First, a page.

Connect with us


Consumer demand drives illegal deforestation – report



Demand for commodities such as palm oil, animal feed and timber has caused 71% of tropical deforestation for agriculture between 2000 and 2012, 49% of which was done illegally.

Blue & Green Tomorrow is currently running a crowdfunder to ensure its survival. Please pledge.

Consumer demand from the EU, China, India, Russia and the US worth around $61 billion (£38bn) a year has caused the clearance of more than 200,000 sq km of forest, a new report by US-based NGO Forest Trends has found.

The report, Consumer goods and deforestation, revealed that of all deforestation occurring during the period, 49% of it was caused by illegal conversion for commercial agriculture.

The countries most heavily affected by the phenomenon have been Brazil and Indonesia, accounting for 75% of the illegally cleared area. They are both being heavily cultivated for palm oil, soy used for animal feed and wood.

In the Amazon and Indonesia, experts have estimated that 90% and 80% of deforestation respectively happens illegally.

Deforestation does not only devastate the ecosystem, by reducing biodiversity, but also local communities that rely on the forest for their need. Since forests also play a crucial role in capturing carbon dioxide, the organisation has estimated the wiping out of forest released 1.47 gigatonnes of carbon each year.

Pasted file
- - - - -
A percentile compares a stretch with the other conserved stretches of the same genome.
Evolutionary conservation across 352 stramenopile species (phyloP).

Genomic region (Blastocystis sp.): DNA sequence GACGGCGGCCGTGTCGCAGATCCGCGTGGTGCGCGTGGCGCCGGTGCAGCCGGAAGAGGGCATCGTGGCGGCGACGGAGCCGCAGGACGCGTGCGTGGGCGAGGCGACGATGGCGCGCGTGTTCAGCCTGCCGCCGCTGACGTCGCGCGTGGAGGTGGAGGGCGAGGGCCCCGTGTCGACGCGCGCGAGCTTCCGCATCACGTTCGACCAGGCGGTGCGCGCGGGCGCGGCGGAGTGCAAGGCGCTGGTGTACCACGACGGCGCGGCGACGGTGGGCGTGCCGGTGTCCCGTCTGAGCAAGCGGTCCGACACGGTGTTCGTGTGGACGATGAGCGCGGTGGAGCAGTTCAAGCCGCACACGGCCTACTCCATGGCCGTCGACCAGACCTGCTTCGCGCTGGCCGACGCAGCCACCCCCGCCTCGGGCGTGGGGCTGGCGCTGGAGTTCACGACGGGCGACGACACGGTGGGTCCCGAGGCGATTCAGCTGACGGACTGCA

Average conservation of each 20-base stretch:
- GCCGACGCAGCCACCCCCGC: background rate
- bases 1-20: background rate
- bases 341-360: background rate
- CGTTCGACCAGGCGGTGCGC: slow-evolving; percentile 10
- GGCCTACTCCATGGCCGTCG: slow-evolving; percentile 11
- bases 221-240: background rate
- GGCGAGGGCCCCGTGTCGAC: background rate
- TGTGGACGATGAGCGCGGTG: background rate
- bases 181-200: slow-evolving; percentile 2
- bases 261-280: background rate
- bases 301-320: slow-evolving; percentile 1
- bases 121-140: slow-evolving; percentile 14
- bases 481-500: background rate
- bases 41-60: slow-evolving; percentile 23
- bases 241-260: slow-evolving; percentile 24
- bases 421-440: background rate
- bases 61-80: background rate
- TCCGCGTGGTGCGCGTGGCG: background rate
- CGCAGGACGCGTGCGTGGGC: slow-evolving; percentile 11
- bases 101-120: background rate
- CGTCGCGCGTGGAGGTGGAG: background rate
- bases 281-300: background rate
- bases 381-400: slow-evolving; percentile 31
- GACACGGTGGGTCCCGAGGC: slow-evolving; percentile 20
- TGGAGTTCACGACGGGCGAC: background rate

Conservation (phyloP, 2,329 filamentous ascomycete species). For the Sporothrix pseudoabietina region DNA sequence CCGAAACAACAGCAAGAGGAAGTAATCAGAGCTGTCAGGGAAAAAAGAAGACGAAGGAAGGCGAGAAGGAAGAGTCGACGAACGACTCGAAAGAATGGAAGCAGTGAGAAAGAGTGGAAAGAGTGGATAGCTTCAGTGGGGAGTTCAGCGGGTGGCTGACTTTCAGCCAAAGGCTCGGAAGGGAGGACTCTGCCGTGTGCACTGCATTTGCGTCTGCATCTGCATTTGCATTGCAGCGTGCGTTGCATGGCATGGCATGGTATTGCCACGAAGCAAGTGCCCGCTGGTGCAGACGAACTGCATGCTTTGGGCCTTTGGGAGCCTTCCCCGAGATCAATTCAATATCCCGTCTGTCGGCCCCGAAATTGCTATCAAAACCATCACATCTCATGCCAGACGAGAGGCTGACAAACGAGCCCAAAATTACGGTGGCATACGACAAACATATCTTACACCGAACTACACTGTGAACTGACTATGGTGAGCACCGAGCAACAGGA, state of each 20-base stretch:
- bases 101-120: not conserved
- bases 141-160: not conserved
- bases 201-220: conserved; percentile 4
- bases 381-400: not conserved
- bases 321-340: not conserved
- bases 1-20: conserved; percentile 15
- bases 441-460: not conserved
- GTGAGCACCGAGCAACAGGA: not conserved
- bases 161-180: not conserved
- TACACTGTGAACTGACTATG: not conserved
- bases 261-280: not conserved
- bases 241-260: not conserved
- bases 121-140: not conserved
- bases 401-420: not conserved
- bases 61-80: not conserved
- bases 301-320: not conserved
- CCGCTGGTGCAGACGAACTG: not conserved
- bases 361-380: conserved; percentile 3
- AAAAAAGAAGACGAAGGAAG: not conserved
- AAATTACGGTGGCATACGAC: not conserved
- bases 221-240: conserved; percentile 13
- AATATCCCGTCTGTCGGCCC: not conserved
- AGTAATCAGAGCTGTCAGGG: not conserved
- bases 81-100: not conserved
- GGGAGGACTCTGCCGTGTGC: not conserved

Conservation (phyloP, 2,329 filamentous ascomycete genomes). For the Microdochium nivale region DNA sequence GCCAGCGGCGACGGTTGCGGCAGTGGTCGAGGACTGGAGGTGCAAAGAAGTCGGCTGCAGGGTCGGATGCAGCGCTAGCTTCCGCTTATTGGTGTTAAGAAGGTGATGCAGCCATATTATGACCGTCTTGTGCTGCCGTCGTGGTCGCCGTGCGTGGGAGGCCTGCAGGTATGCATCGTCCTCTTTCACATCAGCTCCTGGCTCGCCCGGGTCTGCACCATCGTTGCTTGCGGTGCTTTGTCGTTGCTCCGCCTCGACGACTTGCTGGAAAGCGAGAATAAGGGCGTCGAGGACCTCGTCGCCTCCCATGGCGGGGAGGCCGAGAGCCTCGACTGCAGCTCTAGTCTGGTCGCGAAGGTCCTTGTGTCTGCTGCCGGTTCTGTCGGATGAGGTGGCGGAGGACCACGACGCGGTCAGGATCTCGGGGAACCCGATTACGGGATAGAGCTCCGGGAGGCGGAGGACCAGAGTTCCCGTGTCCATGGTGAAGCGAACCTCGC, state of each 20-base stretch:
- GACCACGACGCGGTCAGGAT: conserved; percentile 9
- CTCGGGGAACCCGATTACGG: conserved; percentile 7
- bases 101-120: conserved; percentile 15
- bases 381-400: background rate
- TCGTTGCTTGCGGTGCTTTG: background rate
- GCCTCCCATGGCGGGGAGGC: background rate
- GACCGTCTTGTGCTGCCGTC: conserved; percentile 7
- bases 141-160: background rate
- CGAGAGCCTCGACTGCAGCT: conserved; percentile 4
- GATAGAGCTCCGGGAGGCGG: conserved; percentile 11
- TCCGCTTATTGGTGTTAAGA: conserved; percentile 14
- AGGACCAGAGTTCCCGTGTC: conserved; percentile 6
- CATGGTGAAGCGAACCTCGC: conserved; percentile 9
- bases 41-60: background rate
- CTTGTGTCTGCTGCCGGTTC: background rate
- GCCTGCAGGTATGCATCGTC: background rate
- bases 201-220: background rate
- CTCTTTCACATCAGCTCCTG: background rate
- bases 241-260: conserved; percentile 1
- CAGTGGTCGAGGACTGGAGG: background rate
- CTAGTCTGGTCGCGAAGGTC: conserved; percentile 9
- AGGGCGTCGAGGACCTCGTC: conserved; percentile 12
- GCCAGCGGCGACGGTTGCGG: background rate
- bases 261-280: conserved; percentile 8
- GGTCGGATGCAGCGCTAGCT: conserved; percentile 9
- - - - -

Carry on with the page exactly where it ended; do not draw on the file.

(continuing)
Michael Jenkins, the president and CEO of Forest Trends, commented, “We’ve known that the production of agricultural commodities is a principal driving force behind deforestation, but this is the first report to show the outsize role that illegal activities play in the production of hundreds of food and household products consumed worldwide.

“Urgent action is needed to help countries where these agricultural products are being grown, both for governments to enforce their own laws and regulations, and for businesses aiming to produce commodities legally and sustainably.”

A separate study published in June suggested that by minimising deforestation, global carbon emissions could be cut by one-fifth.

Photo: crustmania via Flickr

Further reading:

NASA probe to study world’s forests and carbon cycle

World must cut meat consumption to prevent climate change and food insecurity

European Union still failing to control illegal timber trade, says WWF

Clearing of Amazon rainforest for agriculture emits 54 million tons of carbon per year

Ending deforestation would cut global emissions by one-fifth